Boris Johnson has announced sanctions against five other Russian oligarchs as the UK takes action against Vladimir Putin’s ‘boyfriends’ in response to the invasion of Ukraine.
The individuals all have close ties to the Kremlin and their assets there will be frozen – anyone in Britain banned from having any dealings with them – and they face a UK travel ban, a said Mr Johnson.
That’s what we know about them.
PM outlines UK response to Russian invasion of Ukraine – live updates
Mr. Bortnikov is vice-president of the Russian public bank VTB.
He also sits on the compensation committee of the bank’s board of directors.
Mr. Bortnikov would have been widely punished because of his father’s influence.
Her father, Aleksandr Bortnikov, has been director of Russia’s intelligence service, the Federal Security Service (FSB) since 2008.
The FSB has been accused of the poisoning of political activist Alexei Navalny in August 2020 with a banned chemical agent from the Novichok group.
Given his long years of service in the Kremlin, Mr. Bortnikov Sr. is often considered one of President Putin’s most loyal aides and is a key figure in his entourage.
Mr. Bortnikov Sr. and President Putin both joined what was the KGB in St. Petersburg in 1975. President Putin left as a lieutenant colonel in 1991 to pursue politics, but Mr. Bortnikov remained in inside and worked his way up.
Mr. Bortnikov senior was first sanctioned by the United States in March 2021.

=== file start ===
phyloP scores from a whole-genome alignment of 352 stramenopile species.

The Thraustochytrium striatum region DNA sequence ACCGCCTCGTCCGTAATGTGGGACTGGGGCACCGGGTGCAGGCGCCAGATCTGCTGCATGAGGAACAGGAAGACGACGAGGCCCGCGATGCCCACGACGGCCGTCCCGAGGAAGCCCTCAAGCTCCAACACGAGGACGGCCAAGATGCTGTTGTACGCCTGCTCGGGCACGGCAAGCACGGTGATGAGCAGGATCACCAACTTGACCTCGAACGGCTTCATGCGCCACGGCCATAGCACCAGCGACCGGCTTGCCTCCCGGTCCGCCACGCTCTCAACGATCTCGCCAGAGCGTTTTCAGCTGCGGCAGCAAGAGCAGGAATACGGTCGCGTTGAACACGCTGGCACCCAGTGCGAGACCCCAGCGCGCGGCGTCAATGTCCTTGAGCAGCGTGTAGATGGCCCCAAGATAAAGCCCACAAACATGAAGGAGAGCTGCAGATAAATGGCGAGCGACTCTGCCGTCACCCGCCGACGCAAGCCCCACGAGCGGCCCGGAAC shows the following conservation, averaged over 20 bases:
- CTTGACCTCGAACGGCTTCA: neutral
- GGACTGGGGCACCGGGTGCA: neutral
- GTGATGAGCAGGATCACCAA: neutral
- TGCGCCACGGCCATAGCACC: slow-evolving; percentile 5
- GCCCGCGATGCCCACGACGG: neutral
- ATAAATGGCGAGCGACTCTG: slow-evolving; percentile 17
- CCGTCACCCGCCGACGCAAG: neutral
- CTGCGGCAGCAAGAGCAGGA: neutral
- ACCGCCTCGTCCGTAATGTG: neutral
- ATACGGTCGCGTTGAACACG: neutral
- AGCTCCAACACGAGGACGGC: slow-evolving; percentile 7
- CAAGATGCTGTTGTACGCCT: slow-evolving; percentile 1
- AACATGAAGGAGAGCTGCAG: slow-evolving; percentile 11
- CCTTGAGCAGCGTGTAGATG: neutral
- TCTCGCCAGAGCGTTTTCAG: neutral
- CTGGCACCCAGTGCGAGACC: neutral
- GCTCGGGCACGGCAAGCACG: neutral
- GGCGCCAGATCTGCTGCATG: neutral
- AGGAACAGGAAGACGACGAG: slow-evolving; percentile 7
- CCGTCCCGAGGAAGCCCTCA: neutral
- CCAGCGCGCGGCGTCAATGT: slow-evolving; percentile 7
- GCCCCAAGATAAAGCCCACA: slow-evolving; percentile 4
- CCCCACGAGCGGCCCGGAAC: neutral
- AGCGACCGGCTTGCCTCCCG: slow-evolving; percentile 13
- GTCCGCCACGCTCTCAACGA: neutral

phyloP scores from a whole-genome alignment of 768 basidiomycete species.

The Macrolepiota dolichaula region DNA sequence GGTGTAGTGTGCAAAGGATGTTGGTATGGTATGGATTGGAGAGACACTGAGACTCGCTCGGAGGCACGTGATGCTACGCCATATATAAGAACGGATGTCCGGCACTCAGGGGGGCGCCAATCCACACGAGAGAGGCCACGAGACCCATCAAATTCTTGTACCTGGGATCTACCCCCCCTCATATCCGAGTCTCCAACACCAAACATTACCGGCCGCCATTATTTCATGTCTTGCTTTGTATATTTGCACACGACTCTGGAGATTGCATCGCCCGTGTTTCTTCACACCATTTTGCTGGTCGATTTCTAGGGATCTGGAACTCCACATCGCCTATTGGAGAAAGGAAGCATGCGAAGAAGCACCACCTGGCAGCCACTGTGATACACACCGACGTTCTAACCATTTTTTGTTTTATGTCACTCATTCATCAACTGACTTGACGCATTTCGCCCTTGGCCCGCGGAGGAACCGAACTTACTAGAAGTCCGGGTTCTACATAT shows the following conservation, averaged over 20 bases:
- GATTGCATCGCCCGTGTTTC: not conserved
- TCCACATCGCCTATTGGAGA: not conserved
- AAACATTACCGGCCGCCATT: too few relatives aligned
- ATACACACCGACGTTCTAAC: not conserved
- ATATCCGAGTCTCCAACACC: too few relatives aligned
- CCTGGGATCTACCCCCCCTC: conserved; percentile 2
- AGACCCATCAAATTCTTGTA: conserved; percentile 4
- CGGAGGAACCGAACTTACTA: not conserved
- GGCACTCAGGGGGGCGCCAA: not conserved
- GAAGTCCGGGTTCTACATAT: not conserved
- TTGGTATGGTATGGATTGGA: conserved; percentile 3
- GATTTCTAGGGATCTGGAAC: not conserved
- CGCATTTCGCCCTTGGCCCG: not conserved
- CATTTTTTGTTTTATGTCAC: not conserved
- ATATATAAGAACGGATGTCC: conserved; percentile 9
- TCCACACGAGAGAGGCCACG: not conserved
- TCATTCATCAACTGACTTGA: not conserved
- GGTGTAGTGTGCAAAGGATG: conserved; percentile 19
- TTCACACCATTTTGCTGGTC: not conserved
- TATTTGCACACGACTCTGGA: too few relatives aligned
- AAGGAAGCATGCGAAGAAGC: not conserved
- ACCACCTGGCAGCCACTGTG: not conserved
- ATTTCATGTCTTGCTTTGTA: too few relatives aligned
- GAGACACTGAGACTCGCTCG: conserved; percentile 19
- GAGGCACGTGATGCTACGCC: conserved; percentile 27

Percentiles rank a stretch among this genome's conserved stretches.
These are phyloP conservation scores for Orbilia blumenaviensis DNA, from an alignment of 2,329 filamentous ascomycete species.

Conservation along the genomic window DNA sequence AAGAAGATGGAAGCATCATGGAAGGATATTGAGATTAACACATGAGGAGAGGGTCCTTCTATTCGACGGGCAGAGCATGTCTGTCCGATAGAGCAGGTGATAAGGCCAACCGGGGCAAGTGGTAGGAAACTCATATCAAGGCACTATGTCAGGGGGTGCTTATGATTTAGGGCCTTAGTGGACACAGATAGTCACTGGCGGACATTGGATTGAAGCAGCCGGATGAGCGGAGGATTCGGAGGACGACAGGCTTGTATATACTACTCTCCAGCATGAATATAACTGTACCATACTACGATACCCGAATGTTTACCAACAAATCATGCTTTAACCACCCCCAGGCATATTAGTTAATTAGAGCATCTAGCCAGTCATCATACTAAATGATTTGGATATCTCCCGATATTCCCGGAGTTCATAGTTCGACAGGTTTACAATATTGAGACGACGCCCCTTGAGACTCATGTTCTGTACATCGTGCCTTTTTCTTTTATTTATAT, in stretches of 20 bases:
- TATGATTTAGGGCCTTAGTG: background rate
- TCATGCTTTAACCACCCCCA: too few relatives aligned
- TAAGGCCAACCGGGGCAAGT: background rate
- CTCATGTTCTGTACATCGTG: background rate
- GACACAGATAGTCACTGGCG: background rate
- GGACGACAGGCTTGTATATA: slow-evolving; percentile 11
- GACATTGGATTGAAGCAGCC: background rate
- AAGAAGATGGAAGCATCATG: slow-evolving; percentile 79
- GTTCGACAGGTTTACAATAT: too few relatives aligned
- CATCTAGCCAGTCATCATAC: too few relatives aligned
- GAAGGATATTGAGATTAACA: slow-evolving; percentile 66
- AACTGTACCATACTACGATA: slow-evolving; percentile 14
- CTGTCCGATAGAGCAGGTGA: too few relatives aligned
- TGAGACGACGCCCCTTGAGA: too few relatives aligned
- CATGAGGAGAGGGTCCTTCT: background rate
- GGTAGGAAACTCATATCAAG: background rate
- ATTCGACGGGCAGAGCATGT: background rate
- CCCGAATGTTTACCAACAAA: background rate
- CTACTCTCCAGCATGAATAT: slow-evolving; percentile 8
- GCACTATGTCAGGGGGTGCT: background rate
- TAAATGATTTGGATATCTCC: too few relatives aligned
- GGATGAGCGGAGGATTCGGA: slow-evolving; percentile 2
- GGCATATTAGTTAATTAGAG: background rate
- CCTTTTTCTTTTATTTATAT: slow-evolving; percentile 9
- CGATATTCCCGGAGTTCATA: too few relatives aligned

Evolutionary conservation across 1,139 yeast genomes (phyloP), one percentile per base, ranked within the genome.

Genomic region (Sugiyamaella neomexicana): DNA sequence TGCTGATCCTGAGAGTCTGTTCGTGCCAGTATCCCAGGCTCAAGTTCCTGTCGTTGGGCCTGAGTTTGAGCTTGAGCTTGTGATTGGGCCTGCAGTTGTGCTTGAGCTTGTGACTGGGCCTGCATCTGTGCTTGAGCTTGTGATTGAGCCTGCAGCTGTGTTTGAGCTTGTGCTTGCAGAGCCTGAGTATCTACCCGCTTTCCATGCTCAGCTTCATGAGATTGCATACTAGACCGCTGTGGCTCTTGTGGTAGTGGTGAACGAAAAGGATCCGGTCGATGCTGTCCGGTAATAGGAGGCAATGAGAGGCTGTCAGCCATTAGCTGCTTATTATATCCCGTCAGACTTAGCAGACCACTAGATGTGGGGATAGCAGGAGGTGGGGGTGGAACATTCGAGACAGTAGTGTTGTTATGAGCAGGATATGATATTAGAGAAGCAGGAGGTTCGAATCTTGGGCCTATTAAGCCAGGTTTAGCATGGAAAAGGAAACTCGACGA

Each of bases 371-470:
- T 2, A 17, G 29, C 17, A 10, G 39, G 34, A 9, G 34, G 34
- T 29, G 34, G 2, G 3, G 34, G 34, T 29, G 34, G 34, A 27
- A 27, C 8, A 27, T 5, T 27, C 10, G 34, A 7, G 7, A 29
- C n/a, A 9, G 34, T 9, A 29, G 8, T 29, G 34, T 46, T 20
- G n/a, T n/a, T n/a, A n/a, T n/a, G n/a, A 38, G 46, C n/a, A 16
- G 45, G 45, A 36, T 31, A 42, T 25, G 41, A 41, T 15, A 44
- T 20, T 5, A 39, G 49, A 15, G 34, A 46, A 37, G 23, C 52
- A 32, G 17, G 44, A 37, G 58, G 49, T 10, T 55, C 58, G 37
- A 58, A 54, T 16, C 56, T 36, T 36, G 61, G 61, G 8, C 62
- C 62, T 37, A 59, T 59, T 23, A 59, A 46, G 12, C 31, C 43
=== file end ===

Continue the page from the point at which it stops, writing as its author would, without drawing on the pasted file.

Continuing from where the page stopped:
Russia’s youngest billionaire, Mr Shamalov is the son of Rossiya Bank shareholder Nikolai Shamalov, a longtime friend of Mr Putin.
Rossiya is one of the Russian banks sanctioned by Mr Johnson.
Mr Shamalov was also married to Mr Putin’s daughter, Katerina Tikhonova.
They reportedly separated in 2018.
After becoming vice chairman of Russian petrochemical company Sibur at 26, he then bought a stake in the company from Gennady Timchenko, a longtime friend of President Putin who has been the target of US sanctions.
He then sold most of his stake.
Mr. Shamalov was also previously an adviser to the Russian government.
The United States imposed sanctions on him in 2018 alongside 23 other Russian nationals.
Piotr (Petr) Fradkov
The CEO of Promsvyazbank.
Since 2018, Mr. Fradkov has worked to transform Promsvyabank into a bank that serves the defense industry and supports state defense contracts.
As part of his duties, he held working meetings with Vladimir Putin and participated in round tables in international forums during which he planned the bank’s long-term strategic plans to support the Russian defense industry. .
Promsvyabank was targeted in the first round of sanctions announced by Mr Johnson on Tuesday and is essential to the Russian defense sector.
Promsvyazbank oversees 70% of Russian Ministry of Defense public contracts.
In February this year, US President Joe Biden signed an executive order sanctioning Mr. Fradkov for operating or having operated in the defense and related material and financial services sectors of the economy of the Russian Federation.
He is also the son of the former head of Russian foreign intelligence (FSB).
CEO of United Aircraft Corporation, a major defense organization that is also under an asset freeze.
The United Aircraft Corporation was established in 2006 to consolidate Russia’s key strengths in aircraft design and production.
With a majority stake owned by the Russian government, it consolidates Russian private and state-owned aircraft manufacturing companies and assets engaged in the manufacture, design and sale of military, civil, transport and unmanned aircraft.
Mr Slyusar told reporters last July that a new Russian warplane being built by his company was due to take flight in 2023, with a first batch to be produced in 2026.
He added that Russia plans to produce 300 devices over 15 years once mass production begins.